Look no further! Extract from the Stevia plant, also known as Sweetleaf and Paraguayan sweet herb, is said to be as much as 300 times sweeter than sugar. Stevia rebaudiana, named after the Paraguayan chemist Rebaudi who first extracted the component stevioside, is one of 300 species from the Asteraceae family which includes sunflowers and chrysanthemums. From that family, Stevia is the only plant with such sweetness. Fresh Stevia leaves have a slight licorice flavor, sweeter than sugar. All natural and calorie free, Stevia does not appear to raise blood glucose levels, making it a plus for dieters and diabetics. Though it can not be used as a replacement for sugar in baked goods, it can be used to sweeten dairy products, puddings, sauces, salads and custards.
While it does not like cooler temperatures, in zone 7 you can grow it as an annual or in a pot which you could move indoors during colder weather. In the garden it grows 18 to 30 inches tall with gray-green oval leaves and sometimes white flowers. It prefers plenty of sunshine and a sandy or loamy soil (much like the Strange’s soil), kept moist but not wet. To avoid over watering, add a layer of compost or mulch to protect the shallow root zone from being exposed to too much water. If you are going to plant Stevia in a container make sure it is at least 10-12 inches in diameter. Fill the container with a lightweight growing mix and add a little mulch on the top. Stevia prefers fertilizers with lower nitrogen content. Most organic fertilizers would be ideal since they release nitrogen slowly.

To make sure you have the sweetest of sweet plants, harvesting should be done as late as possible. Shorter days and cool temperatures intensify the sweetness of the plant. The easiest way to harvest is to cut the branches off with pruning shears before stripping the leaves. Once all of your leaves are harvested you will need to dry them. Crushing dried leaves is the final stop in your quest to sweetness!

Friday, June 17, 2011

Japanese Beetles

It’s that time of year again…Japanese Beetles have returned! The long metallic green beetles with copper-brown wing covers are here to attack and eat all sorts of plants. The adult Japanese Beetle emerges from under your lawn in June to begin feeding. They usually stay active for 4-6 weeks beginning in late June. An individual beetle will live from 30-45 days. They feed on about 300 species of plants. They devour leaves, flowers and overripe or wounded fruit. They tend to feed in groups starting at the top of the plant and working their way down. The damage done to your plants is not from just one beetle. It is from a whole group that destroys everything.
At Strange’s our certified horticulturist recommends a few different products.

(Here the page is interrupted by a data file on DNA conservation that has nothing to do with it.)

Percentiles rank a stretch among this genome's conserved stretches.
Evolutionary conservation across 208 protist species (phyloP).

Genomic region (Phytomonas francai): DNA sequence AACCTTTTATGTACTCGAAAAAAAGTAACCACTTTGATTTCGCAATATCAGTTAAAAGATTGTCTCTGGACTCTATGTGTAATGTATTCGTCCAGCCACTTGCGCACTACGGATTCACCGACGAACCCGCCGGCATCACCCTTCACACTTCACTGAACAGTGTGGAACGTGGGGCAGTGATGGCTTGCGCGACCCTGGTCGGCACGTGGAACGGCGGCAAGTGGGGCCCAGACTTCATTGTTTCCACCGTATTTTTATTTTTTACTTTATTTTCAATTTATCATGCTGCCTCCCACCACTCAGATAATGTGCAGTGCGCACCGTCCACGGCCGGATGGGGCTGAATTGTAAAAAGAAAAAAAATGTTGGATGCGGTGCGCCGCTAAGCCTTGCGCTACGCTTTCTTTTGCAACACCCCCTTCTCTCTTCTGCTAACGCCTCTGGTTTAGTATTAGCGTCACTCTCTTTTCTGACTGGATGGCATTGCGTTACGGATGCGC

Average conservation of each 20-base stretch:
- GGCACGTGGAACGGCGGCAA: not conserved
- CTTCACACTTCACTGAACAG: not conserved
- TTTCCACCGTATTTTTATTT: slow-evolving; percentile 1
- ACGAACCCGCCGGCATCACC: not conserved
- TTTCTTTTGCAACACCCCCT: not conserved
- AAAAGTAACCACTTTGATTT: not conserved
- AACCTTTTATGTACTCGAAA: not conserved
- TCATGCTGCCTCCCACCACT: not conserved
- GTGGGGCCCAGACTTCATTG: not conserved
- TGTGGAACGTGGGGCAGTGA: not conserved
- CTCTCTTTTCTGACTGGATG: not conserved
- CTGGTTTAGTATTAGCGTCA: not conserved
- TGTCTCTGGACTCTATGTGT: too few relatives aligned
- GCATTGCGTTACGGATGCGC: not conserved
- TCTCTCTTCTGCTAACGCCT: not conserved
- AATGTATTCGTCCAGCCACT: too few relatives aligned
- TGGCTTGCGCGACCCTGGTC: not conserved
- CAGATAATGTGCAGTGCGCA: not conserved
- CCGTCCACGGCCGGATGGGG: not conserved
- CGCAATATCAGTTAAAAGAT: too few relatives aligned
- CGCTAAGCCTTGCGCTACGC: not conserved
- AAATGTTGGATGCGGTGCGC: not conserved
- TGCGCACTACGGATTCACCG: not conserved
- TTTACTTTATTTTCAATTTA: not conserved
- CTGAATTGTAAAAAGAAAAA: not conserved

1. BEETLE TRAPS- These traps have both male and female lure attached to them, so you draw both sexes at the same time. Once the beetles are trapped in the bag, they’re not getting out, so you never have to worry about them again!
  2. SEVIN- Sold in either powder or crystal and contains carbaryl. As the beetle eats whatever has been covered with Sevin, they ingest the chemical and they die. If you want a safer product use Eight from Bonide.
  3. HARI KARI- Used as a contact killer. You see ‘em you spray ‘em, you kill ‘em.
  4. MILKY SPORE- An organic long term treatment. Apply from April to October any time the ground isn’t frozen to prevent spread of grubs. As the spore works down into the soil, the grubs come along, ingest the soil, and the spore multiplies within the grubs so they die. When the grub dies, the spores are redistributed back into the soil so that more grubs can pick them up and follow through on the cycle.
  5. K-NEEM - Neem is an organic product produced from the oil of the neem tree. It is extremely effective at controlling Japanese beetles, along with other insects. It will even treat powdery mildew.

Thursday, June 16, 2011

Hardy Lantana

Most lantanas are considered annuals, but did you know there are a few that are considered perennials? These varieties are considered hardy in Zone 7 and can survive temperatures as low as 20 degrees.

Lantanas are the perfect summer plant because they love full sun, are drought tolerant (once established), and are a magnet to butterflies! They generally grow to be 3 - 5 feet tall by 3 - 5 feet wide and bloom all summer long.

Miss Huff Lantana was planted in our perennial trail bed last year and has come back strong this year.

Two other lantana varieties we carry that are winter hardy are:

Mary Ann


Tuesday, June 14, 2011

Callicarpa Americana

One of the worst things about Summer is the increase in bug activity around your garden. Strange's has plenty of natural solutions to repelling them, and we'll be putting together a video very soon of mosquito repellents we carry. Until then, see below for more information on the beautyberry plant, an ARS confirmed bug repellent.
Tired of swatting away mosquitoes and horse flies? Worry no more. ARS (Agricultural Research Service) chemist Charles Cantrell and ARS entomologist Jerry Klun confirmed that the beautyberry plant, also known as Callicarpa Americana, contains three repellent chemicals: callicarpenal, intermedeol and spathulenol. All three chemicals repulse mosquitoes, deerflies, horseflies, and ticks as well as ants. ARS botanist Charles Bryson stated “My grandfather would cut branches with the leaves still on them and crush the leaves, and then he and his brothers would stick the branches between the harness and the horse to keep deer flies, horseflies and mosquitoes away.” He also said for almost 40 years he has grabbed handfuls of leaves from the beautyberry plant, crushed them and rubbed them on his skin for the same reasons.
American beautyberry is a fast growing perennial shrub: growing five to eight feet tall and almost as wide with drooping branches. In August or September, clusters of small purple to blue berries surround the woody stem. It prefers sun but can handle partial shade. It attracts many song birds as well as provides beautiful color for early winter months.